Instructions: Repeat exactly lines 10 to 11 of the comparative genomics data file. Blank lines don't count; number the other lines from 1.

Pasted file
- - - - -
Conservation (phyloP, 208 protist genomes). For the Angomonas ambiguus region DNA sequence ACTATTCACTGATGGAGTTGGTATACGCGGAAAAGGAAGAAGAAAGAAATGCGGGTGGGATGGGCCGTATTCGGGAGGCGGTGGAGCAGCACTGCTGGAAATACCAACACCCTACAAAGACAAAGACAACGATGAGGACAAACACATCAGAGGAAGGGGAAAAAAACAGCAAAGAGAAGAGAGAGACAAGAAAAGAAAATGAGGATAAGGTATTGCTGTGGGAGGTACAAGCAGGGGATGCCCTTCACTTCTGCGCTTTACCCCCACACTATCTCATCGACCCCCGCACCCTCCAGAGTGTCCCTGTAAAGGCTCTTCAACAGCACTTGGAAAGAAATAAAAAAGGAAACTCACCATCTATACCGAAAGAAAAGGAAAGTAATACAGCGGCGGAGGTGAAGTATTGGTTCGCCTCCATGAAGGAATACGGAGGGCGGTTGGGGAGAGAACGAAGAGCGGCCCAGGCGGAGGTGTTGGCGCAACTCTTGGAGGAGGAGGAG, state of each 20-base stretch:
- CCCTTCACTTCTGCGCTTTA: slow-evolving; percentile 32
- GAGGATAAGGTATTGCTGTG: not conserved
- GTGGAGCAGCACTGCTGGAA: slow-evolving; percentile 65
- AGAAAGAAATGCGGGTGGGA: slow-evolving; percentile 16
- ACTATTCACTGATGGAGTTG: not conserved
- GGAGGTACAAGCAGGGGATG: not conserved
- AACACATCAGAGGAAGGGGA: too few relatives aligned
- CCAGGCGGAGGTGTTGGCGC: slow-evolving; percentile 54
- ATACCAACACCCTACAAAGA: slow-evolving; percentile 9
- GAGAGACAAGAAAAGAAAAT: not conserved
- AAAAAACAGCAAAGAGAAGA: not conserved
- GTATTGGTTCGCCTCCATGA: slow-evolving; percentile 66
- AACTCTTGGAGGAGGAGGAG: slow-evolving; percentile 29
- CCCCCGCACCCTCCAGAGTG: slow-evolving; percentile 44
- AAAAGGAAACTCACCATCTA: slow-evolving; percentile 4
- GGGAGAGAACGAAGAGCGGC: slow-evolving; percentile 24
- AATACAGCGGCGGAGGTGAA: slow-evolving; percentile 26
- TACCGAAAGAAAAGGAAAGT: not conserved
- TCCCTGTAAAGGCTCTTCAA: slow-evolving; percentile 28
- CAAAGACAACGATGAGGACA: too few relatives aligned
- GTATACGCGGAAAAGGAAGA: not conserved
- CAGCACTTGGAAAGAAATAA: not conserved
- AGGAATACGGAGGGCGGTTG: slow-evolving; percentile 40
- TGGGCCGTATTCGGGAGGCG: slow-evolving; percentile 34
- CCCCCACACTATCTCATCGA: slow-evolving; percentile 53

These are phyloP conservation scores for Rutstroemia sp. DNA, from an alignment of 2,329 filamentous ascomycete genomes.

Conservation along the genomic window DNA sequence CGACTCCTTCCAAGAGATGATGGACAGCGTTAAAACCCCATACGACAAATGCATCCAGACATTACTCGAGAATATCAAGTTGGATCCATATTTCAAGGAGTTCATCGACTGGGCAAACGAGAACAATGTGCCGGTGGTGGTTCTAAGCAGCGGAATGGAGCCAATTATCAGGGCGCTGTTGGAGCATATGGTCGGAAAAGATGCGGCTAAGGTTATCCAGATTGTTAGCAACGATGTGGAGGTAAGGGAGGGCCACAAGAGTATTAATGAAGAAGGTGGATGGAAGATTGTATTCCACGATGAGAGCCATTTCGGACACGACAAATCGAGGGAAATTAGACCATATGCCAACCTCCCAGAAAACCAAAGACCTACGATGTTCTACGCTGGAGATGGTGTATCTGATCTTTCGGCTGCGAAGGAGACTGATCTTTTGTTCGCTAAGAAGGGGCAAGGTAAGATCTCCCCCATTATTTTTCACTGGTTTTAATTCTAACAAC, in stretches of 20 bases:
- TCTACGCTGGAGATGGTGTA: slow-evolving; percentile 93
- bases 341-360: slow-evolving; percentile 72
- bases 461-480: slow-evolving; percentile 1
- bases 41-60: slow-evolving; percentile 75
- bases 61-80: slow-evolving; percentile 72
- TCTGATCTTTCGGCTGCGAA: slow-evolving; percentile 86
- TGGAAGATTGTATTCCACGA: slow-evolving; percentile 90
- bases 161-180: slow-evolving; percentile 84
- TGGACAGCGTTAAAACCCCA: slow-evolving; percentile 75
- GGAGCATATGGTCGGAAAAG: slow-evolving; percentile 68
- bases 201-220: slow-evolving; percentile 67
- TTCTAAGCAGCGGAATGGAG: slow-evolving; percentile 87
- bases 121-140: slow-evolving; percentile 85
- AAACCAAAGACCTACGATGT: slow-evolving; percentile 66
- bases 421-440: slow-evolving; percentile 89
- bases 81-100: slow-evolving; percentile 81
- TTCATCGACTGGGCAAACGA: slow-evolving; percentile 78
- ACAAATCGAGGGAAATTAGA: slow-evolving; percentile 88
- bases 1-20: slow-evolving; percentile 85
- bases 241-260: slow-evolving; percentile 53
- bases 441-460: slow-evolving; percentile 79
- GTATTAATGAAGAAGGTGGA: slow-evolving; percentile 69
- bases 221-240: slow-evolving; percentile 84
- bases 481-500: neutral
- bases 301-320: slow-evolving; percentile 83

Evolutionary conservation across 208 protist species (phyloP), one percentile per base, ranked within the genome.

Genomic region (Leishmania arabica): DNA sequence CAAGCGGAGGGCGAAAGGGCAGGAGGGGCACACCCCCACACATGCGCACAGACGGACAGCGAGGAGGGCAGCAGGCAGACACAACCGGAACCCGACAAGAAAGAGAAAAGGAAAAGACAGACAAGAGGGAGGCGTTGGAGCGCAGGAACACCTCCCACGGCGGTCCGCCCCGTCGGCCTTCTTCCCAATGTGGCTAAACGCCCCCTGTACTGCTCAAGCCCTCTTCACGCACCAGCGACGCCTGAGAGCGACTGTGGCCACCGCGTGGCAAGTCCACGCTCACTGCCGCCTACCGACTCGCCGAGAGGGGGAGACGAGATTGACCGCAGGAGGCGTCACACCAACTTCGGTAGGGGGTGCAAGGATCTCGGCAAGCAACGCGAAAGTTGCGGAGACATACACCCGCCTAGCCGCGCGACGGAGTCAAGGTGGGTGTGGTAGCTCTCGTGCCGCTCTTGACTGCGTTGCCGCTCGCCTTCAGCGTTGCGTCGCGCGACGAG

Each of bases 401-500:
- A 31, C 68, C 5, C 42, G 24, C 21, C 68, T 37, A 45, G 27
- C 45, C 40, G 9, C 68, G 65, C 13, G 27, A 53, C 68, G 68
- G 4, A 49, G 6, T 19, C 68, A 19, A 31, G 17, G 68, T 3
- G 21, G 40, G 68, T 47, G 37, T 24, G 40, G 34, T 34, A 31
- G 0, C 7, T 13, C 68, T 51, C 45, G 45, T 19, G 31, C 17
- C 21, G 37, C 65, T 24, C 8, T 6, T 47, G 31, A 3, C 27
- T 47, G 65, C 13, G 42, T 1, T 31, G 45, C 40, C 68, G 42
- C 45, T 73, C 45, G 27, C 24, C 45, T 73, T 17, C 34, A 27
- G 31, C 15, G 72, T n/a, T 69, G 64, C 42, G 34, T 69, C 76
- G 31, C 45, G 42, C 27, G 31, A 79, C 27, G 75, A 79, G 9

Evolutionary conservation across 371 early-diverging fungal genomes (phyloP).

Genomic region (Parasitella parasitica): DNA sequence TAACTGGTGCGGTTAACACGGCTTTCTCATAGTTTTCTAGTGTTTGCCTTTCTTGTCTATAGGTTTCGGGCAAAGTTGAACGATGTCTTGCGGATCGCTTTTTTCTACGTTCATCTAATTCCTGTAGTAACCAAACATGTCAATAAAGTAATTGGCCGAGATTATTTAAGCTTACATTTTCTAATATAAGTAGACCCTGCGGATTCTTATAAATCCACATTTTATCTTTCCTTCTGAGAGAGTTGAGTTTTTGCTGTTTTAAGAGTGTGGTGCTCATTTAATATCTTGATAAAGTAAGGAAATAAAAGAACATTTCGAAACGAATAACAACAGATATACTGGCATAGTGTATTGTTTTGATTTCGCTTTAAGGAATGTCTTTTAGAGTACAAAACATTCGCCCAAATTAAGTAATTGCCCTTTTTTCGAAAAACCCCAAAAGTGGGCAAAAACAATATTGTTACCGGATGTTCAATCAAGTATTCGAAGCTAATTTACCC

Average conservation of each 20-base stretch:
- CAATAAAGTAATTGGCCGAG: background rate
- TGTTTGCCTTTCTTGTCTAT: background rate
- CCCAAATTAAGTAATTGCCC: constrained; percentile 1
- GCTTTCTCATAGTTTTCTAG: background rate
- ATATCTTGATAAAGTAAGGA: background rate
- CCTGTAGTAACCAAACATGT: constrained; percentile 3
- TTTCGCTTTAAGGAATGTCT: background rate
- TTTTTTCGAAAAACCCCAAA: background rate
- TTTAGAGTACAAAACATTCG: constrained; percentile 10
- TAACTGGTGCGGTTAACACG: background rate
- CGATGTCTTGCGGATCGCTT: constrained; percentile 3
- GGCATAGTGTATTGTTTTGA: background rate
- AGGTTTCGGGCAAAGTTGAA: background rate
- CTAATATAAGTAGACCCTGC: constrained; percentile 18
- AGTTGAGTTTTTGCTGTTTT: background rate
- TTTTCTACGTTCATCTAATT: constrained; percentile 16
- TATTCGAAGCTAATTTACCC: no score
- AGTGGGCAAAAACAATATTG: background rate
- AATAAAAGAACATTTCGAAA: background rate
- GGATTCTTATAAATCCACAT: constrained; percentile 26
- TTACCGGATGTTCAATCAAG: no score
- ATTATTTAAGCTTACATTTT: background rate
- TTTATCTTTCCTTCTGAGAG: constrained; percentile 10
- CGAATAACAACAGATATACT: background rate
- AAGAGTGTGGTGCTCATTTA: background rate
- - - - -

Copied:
- ATACCAACACCCTACAAAGA: slow-evolving; percentile 9
- GAGAGACAAGAAAAGAAAAT: not conserved